The earliest recorded civilisation began at about 3300 BCE (Before our Common Era), where North Africa’s Egyptian society rose to acclaim in the annals. The Pharaonic civilisation saw the rise of literacy at this time, enabling them to make accurate and multiple records of major events. Ancient Egypt held its powerful position in Africa and, indeed, the world from 3300 BCE until 343 BCE. This domination was strong in North Africa, but was somewhat negotiated (although never negated) in some other places in the world. Its power spread to areas such as Libya, Crete, Canaan, Aksum and Nubia.
It was when Alexander the Great liberated Egypt (formally under Persian control) in 332 BCE that the European influence began. He was the founder of the Ptolemaic capital, Alexandria. When the Romans conquered the entire Mediterranean coastline of North Africa, Egypt was integrated into their system in terms of Roman economic systems and the cultures they boasted. The Romans moved down into the area, mainly into Tunisia. This also brought Christianity into the region, and as far south as Ethiopia. Christian doctrines were very different to the worship of the ancient Egyptians, who had been worshipping pagan gods, nature and even the Nile River.
Islam was introduced in the seventh century BCE as the Arabian Islamic Caliphate entered Egypt and the rest of North Africa. The Berber tribes that were indigenous to the area adopted Islamic worship and formed Arab tribes. The capital city of Damascus, Ummayad, fell in the eighth century, and the Islamic capital moved from Syria to Qayrawan. Because Islam formed and affected so many smaller tribes, the Islamic worship in North Africa was diverse, differing from one sub-society to the next. As these tribes migrated south and established trade with other areas in Africa, their customs and doctrines spread as well.
African civilisations, in general, developed from one another. From as far back as 12 000 BCE (as fossils and other, non-written records have born evidence of), they have fought one another, amalgamated, conquered and submitted. Civilisations were most often set up in certain places in response to environmental amenities, such as water and food for humans and animals. Some communities established themselves along the coastline to facilitate effective trade and transport.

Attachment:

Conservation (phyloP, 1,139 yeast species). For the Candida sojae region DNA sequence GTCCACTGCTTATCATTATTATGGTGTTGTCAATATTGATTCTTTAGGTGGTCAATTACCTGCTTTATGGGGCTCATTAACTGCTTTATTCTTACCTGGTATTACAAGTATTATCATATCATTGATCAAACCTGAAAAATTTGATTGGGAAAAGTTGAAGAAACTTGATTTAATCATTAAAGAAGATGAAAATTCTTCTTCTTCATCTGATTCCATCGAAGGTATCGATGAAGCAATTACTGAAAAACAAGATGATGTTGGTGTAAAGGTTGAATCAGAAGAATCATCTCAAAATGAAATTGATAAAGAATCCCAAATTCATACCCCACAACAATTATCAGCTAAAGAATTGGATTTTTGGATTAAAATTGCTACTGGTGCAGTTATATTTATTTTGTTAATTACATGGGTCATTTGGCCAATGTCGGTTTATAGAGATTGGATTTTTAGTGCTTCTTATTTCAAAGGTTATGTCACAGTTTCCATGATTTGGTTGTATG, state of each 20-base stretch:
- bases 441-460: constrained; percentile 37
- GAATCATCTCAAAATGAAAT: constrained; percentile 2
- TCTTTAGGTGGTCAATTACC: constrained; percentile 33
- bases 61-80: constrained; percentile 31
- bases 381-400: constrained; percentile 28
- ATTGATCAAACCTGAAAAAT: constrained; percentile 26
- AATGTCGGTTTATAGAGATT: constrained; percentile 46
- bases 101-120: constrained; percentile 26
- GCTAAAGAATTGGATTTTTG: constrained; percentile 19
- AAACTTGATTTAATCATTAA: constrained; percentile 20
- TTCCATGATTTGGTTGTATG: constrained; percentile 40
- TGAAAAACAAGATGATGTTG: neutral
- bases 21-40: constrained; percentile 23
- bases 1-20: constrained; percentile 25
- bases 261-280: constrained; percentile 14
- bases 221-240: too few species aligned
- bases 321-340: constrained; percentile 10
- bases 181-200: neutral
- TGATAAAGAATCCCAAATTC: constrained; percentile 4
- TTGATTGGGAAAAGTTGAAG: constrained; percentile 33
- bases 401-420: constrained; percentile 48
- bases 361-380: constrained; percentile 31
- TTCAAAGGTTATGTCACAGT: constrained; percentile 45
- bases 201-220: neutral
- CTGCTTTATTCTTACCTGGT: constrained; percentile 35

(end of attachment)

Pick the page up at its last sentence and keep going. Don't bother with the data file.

The information that is currently available about the earliest civilisations in Africa has been gleaned from a combination of written records and valuable archaeological findings, such as fossils, tools and rock paintings. Societies and kingdoms (such as Kush, Great Zimbabwe and the Swahili Coast) displayed a variety of customs, economy and cultures, and were dispersed throughout Africa. Some were farmers, others traders, and yet others aristocrats. A common ideal within these established societies, however, was the communal ownership of land. No one citizen owned a specified area of land. Rather, the entire community worked together to cultivate the land they occupied for the common benefit of their families and friends.
The workers that sustained the land and the tradesmen that bought and sold goods were recognised for the function they fulfilled. The leaders of these societies set certain rules in place to protect their community and promote the work that sustained them. The governments that existed were obeyed out of obligation and loyalty, rather than out of fear of the consequence. This led to voluntary obedience and a sense of communal pride and cooperation.
However, this time of early African civilisation was also a time of slavery. Many of the major empires in the world of that time (e.g. Greece and China) relied on slaves from Africa to build the infrastructure of their cities and kingdoms and to cultivate / farm their land in order to provide for the societies living in these cities. Even the pyramids were built by slaves. When the Portuguese, followed by other Europeans, arrived in Africa, they began to trade guns, textiles and silver for African resources, including slaves. It was in this way that Africans entered Europe in the 14th century. The slave trade dissipated many of the smaller civilisations of ancient Africa as families were broken up and communities shattered. With the decreased labour force within these kingdoms, farming and trading became less supported and more difficult for those left behind.